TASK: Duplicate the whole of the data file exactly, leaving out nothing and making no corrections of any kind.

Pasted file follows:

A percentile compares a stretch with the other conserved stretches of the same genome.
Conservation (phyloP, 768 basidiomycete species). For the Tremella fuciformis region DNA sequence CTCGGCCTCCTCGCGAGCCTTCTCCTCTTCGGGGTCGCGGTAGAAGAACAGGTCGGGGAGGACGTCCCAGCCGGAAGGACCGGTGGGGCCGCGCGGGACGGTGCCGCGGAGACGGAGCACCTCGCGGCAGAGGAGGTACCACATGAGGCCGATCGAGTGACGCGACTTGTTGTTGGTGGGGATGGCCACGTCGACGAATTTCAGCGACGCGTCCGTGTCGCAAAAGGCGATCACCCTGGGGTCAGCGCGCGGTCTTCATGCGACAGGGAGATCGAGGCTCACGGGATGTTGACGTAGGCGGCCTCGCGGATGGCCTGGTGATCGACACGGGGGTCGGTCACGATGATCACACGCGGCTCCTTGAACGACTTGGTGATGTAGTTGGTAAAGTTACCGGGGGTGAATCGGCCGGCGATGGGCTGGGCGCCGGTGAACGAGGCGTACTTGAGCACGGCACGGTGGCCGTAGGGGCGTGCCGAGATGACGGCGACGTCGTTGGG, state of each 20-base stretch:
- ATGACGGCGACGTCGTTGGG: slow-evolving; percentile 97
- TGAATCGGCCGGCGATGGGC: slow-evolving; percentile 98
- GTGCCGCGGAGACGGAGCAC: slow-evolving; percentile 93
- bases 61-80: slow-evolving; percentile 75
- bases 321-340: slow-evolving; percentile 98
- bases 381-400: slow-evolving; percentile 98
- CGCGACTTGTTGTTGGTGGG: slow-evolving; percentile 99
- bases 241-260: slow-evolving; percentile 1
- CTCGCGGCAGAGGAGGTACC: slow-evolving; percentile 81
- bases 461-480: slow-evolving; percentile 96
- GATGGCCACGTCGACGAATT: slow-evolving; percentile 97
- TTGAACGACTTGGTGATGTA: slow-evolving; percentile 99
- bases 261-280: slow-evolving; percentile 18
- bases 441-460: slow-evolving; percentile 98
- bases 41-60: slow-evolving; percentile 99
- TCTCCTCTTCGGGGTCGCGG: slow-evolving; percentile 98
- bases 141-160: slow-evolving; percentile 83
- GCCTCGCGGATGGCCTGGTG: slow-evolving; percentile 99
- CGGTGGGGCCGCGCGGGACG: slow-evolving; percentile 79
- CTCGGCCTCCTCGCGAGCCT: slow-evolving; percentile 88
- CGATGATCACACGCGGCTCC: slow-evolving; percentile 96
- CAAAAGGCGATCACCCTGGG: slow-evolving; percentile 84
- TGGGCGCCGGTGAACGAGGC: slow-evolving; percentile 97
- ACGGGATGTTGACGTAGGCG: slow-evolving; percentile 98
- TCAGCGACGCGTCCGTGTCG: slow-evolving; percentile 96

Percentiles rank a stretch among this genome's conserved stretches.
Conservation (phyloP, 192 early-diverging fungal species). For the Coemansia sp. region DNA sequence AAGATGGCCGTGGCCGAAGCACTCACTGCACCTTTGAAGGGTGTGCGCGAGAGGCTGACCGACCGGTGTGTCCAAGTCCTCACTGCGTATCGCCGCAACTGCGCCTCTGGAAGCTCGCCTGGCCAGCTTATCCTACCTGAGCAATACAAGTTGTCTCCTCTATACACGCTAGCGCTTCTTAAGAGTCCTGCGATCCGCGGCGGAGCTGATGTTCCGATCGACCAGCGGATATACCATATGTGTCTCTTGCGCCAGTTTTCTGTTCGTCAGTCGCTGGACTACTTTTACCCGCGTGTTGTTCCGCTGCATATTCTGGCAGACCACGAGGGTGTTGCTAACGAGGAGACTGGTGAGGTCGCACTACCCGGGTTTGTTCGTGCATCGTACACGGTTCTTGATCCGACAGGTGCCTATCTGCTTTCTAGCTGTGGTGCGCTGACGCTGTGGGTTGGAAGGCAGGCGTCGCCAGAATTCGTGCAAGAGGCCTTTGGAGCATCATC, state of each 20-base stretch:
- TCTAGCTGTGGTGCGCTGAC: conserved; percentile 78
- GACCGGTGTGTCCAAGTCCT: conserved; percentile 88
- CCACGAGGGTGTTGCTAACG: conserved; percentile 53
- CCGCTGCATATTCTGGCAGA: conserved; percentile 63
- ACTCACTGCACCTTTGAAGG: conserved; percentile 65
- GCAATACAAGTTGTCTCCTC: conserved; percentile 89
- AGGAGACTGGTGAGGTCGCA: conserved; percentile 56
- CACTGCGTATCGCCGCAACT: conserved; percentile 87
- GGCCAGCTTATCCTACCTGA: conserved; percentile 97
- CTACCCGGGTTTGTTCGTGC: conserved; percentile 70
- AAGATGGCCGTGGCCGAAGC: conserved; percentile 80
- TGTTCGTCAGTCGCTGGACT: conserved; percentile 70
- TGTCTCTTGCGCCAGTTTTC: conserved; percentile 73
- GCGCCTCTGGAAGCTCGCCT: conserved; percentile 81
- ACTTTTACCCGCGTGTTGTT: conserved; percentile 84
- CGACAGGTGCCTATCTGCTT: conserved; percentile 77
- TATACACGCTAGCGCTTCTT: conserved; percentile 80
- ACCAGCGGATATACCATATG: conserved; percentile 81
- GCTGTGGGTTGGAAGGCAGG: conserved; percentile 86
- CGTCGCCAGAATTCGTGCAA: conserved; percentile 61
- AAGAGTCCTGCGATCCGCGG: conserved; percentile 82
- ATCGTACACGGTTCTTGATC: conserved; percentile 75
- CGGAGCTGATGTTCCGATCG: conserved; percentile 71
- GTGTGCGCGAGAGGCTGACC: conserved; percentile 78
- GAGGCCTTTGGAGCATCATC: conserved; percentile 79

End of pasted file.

A percentile compares a stretch with the other conserved stretches of the same genome.
Conservation (phyloP, 768 basidiomycete species). For the Tremella fuciformis region DNA sequence CTCGGCCTCCTCGCGAGCCTTCTCCTCTTCGGGGTCGCGGTAGAAGAACAGGTCGGGGAGGACGTCCCAGCCGGAAGGACCGGTGGGGCCGCGCGGGACGGTGCCGCGGAGACGGAGCACCTCGCGGCAGAGGAGGTACCACATGAGGCCGATCGAGTGACGCGACTTGTTGTTGGTGGGGATGGCCACGTCGACGAATTTCAGCGACGCGTCCGTGTCGCAAAAGGCGATCACCCTGGGGTCAGCGCGCGGTCTTCATGCGACAGGGAGATCGAGGCTCACGGGATGTTGACGTAGGCGGCCTCGCGGATGGCCTGGTGATCGACACGGGGGTCGGTCACGATGATCACACGCGGCTCCTTGAACGACTTGGTGATGTAGTTGGTAAAGTTACCGGGGGTGAATCGGCCGGCGATGGGCTGGGCGCCGGTGAACGAGGCGTACTTGAGCACGGCACGGTGGCCGTAGGGGCGTGCCGAGATGACGGCGACGTCGTTGGG, state of each 20-base stretch:
- ATGACGGCGACGTCGTTGGG: slow-evolving; percentile 97
- TGAATCGGCCGGCGATGGGC: slow-evolving; percentile 98
- GTGCCGCGGAGACGGAGCAC: slow-evolving; percentile 93
- bases 61-80: slow-evolving; percentile 75
- bases 321-340: slow-evolving; percentile 98
- bases 381-400: slow-evolving; percentile 98
- CGCGACTTGTTGTTGGTGGG: slow-evolving; percentile 99
- bases 241-260: slow-evolving; percentile 1
- CTCGCGGCAGAGGAGGTACC: slow-evolving; percentile 81
- bases 461-480: slow-evolving; percentile 96
- GATGGCCACGTCGACGAATT: slow-evolving; percentile 97
- TTGAACGACTTGGTGATGTA: slow-evolving; percentile 99
- bases 261-280: slow-evolving; percentile 18
- bases 441-460: slow-evolving; percentile 98
- bases 41-60: slow-evolving; percentile 99
- TCTCCTCTTCGGGGTCGCGG: slow-evolving; percentile 98
- bases 141-160: slow-evolving; percentile 83
- GCCTCGCGGATGGCCTGGTG: slow-evolving; percentile 99
- CGGTGGGGCCGCGCGGGACG: slow-evolving; percentile 79
- CTCGGCCTCCTCGCGAGCCT: slow-evolving; percentile 88
- CGATGATCACACGCGGCTCC: slow-evolving; percentile 96
- CAAAAGGCGATCACCCTGGG: slow-evolving; percentile 84
- TGGGCGCCGGTGAACGAGGC: slow-evolving; percentile 97
- ACGGGATGTTGACGTAGGCG: slow-evolving; percentile 98
- TCAGCGACGCGTCCGTGTCG: slow-evolving; percentile 96

Percentiles rank a stretch among this genome's conserved stretches.
Conservation (phyloP, 192 early-diverging fungal species). For the Coemansia sp. region DNA sequence AAGATGGCCGTGGCCGAAGCACTCACTGCACCTTTGAAGGGTGTGCGCGAGAGGCTGACCGACCGGTGTGTCCAAGTCCTCACTGCGTATCGCCGCAACTGCGCCTCTGGAAGCTCGCCTGGCCAGCTTATCCTACCTGAGCAATACAAGTTGTCTCCTCTATACACGCTAGCGCTTCTTAAGAGTCCTGCGATCCGCGGCGGAGCTGATGTTCCGATCGACCAGCGGATATACCATATGTGTCTCTTGCGCCAGTTTTCTGTTCGTCAGTCGCTGGACTACTTTTACCCGCGTGTTGTTCCGCTGCATATTCTGGCAGACCACGAGGGTGTTGCTAACGAGGAGACTGGTGAGGTCGCACTACCCGGGTTTGTTCGTGCATCGTACACGGTTCTTGATCCGACAGGTGCCTATCTGCTTTCTAGCTGTGGTGCGCTGACGCTGTGGGTTGGAAGGCAGGCGTCGCCAGAATTCGTGCAAGAGGCCTTTGGAGCATCATC, state of each 20-base stretch:
- TCTAGCTGTGGTGCGCTGAC: conserved; percentile 78
- GACCGGTGTGTCCAAGTCCT: conserved; percentile 88
- CCACGAGGGTGTTGCTAACG: conserved; percentile 53
- CCGCTGCATATTCTGGCAGA: conserved; percentile 63
- ACTCACTGCACCTTTGAAGG: conserved; percentile 65
- GCAATACAAGTTGTCTCCTC: conserved; percentile 89
- AGGAGACTGGTGAGGTCGCA: conserved; percentile 56
- CACTGCGTATCGCCGCAACT: conserved; percentile 87
- GGCCAGCTTATCCTACCTGA: conserved; percentile 97
- CTACCCGGGTTTGTTCGTGC: conserved; percentile 70
- AAGATGGCCGTGGCCGAAGC: conserved; percentile 80
- TGTTCGTCAGTCGCTGGACT: conserved; percentile 70
- TGTCTCTTGCGCCAGTTTTC: conserved; percentile 73
- GCGCCTCTGGAAGCTCGCCT: conserved; percentile 81
- ACTTTTACCCGCGTGTTGTT: conserved; percentile 84
- CGACAGGTGCCTATCTGCTT: conserved; percentile 77
- TATACACGCTAGCGCTTCTT: conserved; percentile 80
- ACCAGCGGATATACCATATG: conserved; percentile 81
- GCTGTGGGTTGGAAGGCAGG: conserved; percentile 86
- CGTCGCCAGAATTCGTGCAA: conserved; percentile 61
- AAGAGTCCTGCGATCCGCGG: conserved; percentile 82
- ATCGTACACGGTTCTTGATC: conserved; percentile 75
- CGGAGCTGATGTTCCGATCG: conserved; percentile 71
- GTGTGCGCGAGAGGCTGACC: conserved; percentile 78
- GAGGCCTTTGGAGCATCATC: conserved; percentile 79